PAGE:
The "body diode" of a MOSFET is the P-N junction between the drain terminal and the substrate. It passes current whenever the source is more positive than the drain (in an N-channel MOSFET) because there is a direct connection between the source terminal and the substrate as well.
The body diode is an ordinary silicon diode, with a nominal forward voltage drop of 0.7 V or so. The voltage drop increases relatively rapidly with increasing current, because the substrate is not generally heavily doped, and has a higher intrinsic resistance as a result. The body diode is also relatively slow, because of the large capacitance associated with its electrode structure.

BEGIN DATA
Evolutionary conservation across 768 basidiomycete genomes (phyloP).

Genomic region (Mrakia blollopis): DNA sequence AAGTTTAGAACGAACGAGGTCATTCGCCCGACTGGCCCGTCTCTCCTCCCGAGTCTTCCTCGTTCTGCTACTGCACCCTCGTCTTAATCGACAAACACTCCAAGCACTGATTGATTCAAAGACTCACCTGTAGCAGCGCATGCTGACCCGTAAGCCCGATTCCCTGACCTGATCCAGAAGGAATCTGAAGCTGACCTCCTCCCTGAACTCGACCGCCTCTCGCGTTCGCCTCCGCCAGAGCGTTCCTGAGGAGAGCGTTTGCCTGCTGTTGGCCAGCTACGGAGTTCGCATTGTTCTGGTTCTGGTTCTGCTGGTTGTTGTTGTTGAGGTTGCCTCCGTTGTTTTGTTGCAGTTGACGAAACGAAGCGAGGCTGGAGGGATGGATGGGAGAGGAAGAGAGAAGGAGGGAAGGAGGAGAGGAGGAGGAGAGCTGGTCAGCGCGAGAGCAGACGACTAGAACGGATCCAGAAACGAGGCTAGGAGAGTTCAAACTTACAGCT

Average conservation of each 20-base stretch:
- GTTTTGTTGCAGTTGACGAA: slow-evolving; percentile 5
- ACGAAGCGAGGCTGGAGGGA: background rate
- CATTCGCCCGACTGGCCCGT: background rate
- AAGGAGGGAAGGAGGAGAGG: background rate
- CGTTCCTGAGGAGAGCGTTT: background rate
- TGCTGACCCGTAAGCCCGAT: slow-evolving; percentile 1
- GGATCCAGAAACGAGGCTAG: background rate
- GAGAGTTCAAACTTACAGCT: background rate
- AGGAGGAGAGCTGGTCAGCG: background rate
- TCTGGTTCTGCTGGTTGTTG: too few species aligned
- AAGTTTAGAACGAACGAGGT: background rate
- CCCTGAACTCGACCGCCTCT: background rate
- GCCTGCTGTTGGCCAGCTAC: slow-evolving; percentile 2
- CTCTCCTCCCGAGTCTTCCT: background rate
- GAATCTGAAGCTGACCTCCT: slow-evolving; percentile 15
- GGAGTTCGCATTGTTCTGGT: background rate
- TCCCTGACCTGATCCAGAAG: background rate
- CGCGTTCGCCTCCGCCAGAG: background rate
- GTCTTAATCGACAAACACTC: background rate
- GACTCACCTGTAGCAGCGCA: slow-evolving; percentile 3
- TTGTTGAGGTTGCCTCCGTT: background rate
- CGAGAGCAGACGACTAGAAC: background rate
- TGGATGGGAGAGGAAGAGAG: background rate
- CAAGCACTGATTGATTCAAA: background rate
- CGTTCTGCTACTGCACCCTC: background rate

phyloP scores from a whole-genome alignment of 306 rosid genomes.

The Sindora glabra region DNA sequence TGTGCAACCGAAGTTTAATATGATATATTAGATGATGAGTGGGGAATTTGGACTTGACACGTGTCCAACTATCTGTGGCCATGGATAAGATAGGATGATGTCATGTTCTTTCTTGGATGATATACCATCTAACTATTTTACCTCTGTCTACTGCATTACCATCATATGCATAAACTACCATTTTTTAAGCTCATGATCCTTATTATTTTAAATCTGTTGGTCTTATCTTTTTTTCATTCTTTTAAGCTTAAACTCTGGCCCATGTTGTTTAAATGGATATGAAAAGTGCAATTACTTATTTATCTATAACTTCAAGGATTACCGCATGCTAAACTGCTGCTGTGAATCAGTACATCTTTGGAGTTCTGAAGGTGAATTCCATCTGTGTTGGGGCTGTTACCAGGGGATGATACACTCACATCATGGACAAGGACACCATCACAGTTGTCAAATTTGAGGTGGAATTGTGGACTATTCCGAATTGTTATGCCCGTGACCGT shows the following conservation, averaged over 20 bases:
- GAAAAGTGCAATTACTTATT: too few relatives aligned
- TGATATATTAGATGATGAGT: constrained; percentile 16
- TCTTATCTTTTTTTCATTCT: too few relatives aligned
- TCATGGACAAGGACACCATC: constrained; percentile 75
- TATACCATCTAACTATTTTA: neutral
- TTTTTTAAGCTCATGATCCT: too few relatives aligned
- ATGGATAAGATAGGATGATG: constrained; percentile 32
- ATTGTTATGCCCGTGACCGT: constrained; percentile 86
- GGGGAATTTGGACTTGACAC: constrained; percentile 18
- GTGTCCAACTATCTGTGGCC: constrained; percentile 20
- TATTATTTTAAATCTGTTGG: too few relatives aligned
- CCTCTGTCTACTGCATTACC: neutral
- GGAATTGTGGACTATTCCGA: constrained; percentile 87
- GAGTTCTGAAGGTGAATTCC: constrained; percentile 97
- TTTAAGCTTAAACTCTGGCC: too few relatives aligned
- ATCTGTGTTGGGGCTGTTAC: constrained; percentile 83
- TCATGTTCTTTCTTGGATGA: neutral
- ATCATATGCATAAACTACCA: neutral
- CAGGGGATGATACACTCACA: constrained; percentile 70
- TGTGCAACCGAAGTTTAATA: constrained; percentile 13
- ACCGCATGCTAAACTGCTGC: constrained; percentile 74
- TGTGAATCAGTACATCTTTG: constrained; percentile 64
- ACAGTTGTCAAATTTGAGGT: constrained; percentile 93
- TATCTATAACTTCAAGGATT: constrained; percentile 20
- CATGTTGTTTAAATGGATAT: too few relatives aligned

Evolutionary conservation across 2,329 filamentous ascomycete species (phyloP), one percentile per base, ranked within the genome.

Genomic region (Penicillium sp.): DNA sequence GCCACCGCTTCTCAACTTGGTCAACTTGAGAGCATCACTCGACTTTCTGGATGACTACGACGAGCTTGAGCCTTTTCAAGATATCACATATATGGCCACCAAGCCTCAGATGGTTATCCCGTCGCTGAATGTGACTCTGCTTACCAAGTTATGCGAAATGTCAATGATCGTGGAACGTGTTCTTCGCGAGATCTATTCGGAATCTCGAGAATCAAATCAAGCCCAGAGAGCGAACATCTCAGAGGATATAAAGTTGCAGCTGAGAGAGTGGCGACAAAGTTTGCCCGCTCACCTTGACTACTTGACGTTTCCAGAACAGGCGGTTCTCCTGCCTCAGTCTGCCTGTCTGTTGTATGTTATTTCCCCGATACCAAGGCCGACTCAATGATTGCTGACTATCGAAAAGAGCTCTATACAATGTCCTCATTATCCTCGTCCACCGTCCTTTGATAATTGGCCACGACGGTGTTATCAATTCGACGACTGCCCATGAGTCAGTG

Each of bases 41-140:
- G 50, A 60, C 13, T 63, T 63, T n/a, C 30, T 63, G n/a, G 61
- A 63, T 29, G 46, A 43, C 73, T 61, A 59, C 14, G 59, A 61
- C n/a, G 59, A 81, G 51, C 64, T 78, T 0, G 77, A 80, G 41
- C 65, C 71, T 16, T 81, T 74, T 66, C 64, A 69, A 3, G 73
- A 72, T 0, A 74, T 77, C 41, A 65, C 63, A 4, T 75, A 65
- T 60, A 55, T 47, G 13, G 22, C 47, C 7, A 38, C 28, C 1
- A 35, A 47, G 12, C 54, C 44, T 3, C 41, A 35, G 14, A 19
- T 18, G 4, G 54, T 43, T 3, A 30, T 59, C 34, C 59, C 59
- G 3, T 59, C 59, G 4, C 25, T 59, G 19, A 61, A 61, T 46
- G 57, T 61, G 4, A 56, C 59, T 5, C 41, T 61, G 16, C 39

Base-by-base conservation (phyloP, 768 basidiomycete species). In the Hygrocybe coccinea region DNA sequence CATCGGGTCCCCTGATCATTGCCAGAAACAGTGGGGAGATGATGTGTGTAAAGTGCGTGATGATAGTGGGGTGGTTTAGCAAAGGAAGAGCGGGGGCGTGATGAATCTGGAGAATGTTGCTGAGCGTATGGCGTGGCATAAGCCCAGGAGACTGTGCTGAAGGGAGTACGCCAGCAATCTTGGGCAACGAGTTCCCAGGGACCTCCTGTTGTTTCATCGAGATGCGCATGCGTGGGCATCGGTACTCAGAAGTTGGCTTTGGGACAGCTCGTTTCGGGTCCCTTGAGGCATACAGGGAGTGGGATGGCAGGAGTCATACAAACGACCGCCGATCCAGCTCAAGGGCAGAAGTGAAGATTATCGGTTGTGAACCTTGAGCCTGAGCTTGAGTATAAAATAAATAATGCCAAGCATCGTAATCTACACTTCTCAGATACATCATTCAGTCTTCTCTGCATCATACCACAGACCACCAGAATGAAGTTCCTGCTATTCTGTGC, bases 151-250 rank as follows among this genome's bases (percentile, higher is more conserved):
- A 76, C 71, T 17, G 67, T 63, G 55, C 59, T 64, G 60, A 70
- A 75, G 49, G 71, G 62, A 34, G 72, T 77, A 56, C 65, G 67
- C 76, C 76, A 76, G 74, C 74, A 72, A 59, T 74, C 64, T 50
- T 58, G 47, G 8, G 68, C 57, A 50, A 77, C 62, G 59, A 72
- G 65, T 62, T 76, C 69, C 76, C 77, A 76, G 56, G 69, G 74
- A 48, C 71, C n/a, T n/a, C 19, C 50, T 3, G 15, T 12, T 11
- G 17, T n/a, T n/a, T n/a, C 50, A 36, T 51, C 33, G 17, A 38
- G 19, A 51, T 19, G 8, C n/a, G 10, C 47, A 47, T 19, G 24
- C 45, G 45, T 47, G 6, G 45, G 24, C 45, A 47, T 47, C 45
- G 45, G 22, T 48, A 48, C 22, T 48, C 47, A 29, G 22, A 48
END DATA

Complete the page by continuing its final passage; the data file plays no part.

If you use external Schottky freewheeling diodes in parallel with your MOSFETs, the overall power dissipation during freewheeling will be roughly halved, improving overall efficiency. More importantly, the freewheeling dissipation will be occurring in a different device from the switching MOSFETs themselves (which have other sources of dissipation such as the losses during the switching transitions and the I2R losses while conducting), relieving them of a significant amount of stress, which should improve reliability.